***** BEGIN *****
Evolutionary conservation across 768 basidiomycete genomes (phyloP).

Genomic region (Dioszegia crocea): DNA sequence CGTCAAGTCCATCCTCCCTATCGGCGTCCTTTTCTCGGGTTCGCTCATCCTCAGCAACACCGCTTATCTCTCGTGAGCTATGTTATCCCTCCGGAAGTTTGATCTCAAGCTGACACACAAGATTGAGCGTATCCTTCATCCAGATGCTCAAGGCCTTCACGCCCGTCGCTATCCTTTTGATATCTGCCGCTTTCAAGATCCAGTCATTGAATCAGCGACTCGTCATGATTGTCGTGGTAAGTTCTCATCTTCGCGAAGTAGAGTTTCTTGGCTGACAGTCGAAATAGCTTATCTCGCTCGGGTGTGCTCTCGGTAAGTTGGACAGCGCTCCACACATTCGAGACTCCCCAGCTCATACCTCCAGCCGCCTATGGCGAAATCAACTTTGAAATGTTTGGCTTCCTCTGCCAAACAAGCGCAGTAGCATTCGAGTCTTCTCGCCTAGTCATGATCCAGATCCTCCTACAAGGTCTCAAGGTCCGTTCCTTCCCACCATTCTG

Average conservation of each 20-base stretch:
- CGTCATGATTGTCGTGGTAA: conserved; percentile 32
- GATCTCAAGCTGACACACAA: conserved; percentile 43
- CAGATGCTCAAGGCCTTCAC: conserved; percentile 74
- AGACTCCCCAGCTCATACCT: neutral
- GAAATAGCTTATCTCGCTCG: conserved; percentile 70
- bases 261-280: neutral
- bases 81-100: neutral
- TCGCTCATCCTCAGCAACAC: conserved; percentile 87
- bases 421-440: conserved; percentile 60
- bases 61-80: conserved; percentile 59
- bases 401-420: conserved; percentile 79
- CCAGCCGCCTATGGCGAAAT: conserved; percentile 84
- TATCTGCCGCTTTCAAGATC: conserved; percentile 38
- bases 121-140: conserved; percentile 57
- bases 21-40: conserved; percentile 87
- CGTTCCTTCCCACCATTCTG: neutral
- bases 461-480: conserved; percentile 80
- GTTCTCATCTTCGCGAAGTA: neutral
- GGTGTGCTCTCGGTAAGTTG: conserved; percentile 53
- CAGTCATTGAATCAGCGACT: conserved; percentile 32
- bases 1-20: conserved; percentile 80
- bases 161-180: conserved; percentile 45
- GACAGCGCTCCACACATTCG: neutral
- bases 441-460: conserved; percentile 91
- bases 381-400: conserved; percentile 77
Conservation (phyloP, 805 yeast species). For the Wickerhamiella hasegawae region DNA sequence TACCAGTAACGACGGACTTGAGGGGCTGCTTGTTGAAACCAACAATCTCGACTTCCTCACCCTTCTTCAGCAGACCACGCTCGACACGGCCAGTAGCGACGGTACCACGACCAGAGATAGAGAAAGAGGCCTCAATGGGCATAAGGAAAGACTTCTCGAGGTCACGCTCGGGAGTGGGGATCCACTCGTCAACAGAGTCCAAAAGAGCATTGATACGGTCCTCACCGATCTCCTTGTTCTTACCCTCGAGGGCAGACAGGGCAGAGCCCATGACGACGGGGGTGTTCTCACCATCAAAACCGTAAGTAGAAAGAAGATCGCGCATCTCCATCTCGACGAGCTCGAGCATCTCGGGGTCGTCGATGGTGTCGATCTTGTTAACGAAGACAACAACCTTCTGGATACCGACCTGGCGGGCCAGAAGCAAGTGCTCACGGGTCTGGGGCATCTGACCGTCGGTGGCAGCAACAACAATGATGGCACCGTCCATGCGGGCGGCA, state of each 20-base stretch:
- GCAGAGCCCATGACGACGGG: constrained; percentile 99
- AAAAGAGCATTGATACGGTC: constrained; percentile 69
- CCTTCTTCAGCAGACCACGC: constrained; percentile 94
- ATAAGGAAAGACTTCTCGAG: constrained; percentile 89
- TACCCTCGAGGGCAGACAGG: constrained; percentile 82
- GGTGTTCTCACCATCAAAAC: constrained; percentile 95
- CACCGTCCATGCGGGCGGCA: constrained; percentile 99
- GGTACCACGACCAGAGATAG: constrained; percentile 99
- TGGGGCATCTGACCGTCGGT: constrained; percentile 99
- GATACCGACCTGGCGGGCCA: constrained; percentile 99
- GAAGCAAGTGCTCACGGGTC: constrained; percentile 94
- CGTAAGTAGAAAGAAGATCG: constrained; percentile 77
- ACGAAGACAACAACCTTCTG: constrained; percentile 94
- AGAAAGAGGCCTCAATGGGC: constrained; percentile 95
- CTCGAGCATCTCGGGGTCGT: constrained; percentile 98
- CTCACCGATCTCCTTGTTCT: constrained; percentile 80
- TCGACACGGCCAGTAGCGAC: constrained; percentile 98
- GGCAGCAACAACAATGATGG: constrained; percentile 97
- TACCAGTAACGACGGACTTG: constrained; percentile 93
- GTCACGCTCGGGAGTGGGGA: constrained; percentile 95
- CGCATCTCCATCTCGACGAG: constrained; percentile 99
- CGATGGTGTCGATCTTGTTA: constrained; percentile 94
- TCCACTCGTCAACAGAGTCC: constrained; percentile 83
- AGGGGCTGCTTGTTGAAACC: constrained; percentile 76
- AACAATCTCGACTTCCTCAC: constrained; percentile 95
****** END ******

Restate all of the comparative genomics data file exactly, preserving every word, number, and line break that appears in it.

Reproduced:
Evolutionary conservation across 768 basidiomycete genomes (phyloP).

Genomic region (Dioszegia crocea): DNA sequence CGTCAAGTCCATCCTCCCTATCGGCGTCCTTTTCTCGGGTTCGCTCATCCTCAGCAACACCGCTTATCTCTCGTGAGCTATGTTATCCCTCCGGAAGTTTGATCTCAAGCTGACACACAAGATTGAGCGTATCCTTCATCCAGATGCTCAAGGCCTTCACGCCCGTCGCTATCCTTTTGATATCTGCCGCTTTCAAGATCCAGTCATTGAATCAGCGACTCGTCATGATTGTCGTGGTAAGTTCTCATCTTCGCGAAGTAGAGTTTCTTGGCTGACAGTCGAAATAGCTTATCTCGCTCGGGTGTGCTCTCGGTAAGTTGGACAGCGCTCCACACATTCGAGACTCCCCAGCTCATACCTCCAGCCGCCTATGGCGAAATCAACTTTGAAATGTTTGGCTTCCTCTGCCAAACAAGCGCAGTAGCATTCGAGTCTTCTCGCCTAGTCATGATCCAGATCCTCCTACAAGGTCTCAAGGTCCGTTCCTTCCCACCATTCTG

Average conservation of each 20-base stretch:
- CGTCATGATTGTCGTGGTAA: conserved; percentile 32
- GATCTCAAGCTGACACACAA: conserved; percentile 43
- CAGATGCTCAAGGCCTTCAC: conserved; percentile 74
- AGACTCCCCAGCTCATACCT: neutral
- GAAATAGCTTATCTCGCTCG: conserved; percentile 70
- bases 261-280: neutral
- bases 81-100: neutral
- TCGCTCATCCTCAGCAACAC: conserved; percentile 87
- bases 421-440: conserved; percentile 60
- bases 61-80: conserved; percentile 59
- bases 401-420: conserved; percentile 79
- CCAGCCGCCTATGGCGAAAT: conserved; percentile 84
- TATCTGCCGCTTTCAAGATC: conserved; percentile 38
- bases 121-140: conserved; percentile 57
- bases 21-40: conserved; percentile 87
- CGTTCCTTCCCACCATTCTG: neutral
- bases 461-480: conserved; percentile 80
- GTTCTCATCTTCGCGAAGTA: neutral
- GGTGTGCTCTCGGTAAGTTG: conserved; percentile 53
- CAGTCATTGAATCAGCGACT: conserved; percentile 32
- bases 1-20: conserved; percentile 80
- bases 161-180: conserved; percentile 45
- GACAGCGCTCCACACATTCG: neutral
- bases 441-460: conserved; percentile 91
- bases 381-400: conserved; percentile 77
Conservation (phyloP, 805 yeast species). For the Wickerhamiella hasegawae region DNA sequence TACCAGTAACGACGGACTTGAGGGGCTGCTTGTTGAAACCAACAATCTCGACTTCCTCACCCTTCTTCAGCAGACCACGCTCGACACGGCCAGTAGCGACGGTACCACGACCAGAGATAGAGAAAGAGGCCTCAATGGGCATAAGGAAAGACTTCTCGAGGTCACGCTCGGGAGTGGGGATCCACTCGTCAACAGAGTCCAAAAGAGCATTGATACGGTCCTCACCGATCTCCTTGTTCTTACCCTCGAGGGCAGACAGGGCAGAGCCCATGACGACGGGGGTGTTCTCACCATCAAAACCGTAAGTAGAAAGAAGATCGCGCATCTCCATCTCGACGAGCTCGAGCATCTCGGGGTCGTCGATGGTGTCGATCTTGTTAACGAAGACAACAACCTTCTGGATACCGACCTGGCGGGCCAGAAGCAAGTGCTCACGGGTCTGGGGCATCTGACCGTCGGTGGCAGCAACAACAATGATGGCACCGTCCATGCGGGCGGCA, state of each 20-base stretch:
- GCAGAGCCCATGACGACGGG: constrained; percentile 99
- AAAAGAGCATTGATACGGTC: constrained; percentile 69
- CCTTCTTCAGCAGACCACGC: constrained; percentile 94
- ATAAGGAAAGACTTCTCGAG: constrained; percentile 89
- TACCCTCGAGGGCAGACAGG: constrained; percentile 82
- GGTGTTCTCACCATCAAAAC: constrained; percentile 95
- CACCGTCCATGCGGGCGGCA: constrained; percentile 99
- GGTACCACGACCAGAGATAG: constrained; percentile 99
- TGGGGCATCTGACCGTCGGT: constrained; percentile 99
- GATACCGACCTGGCGGGCCA: constrained; percentile 99
- GAAGCAAGTGCTCACGGGTC: constrained; percentile 94
- CGTAAGTAGAAAGAAGATCG: constrained; percentile 77
- ACGAAGACAACAACCTTCTG: constrained; percentile 94
- AGAAAGAGGCCTCAATGGGC: constrained; percentile 95
- CTCGAGCATCTCGGGGTCGT: constrained; percentile 98
- CTCACCGATCTCCTTGTTCT: constrained; percentile 80
- TCGACACGGCCAGTAGCGAC: constrained; percentile 98
- GGCAGCAACAACAATGATGG: constrained; percentile 97
- TACCAGTAACGACGGACTTG: constrained; percentile 93
- GTCACGCTCGGGAGTGGGGA: constrained; percentile 95
- CGCATCTCCATCTCGACGAG: constrained; percentile 99
- CGATGGTGTCGATCTTGTTA: constrained; percentile 94
- TCCACTCGTCAACAGAGTCC: constrained; percentile 83
- AGGGGCTGCTTGTTGAAACC: constrained; percentile 76
- AACAATCTCGACTTCCTCAC: constrained; percentile 95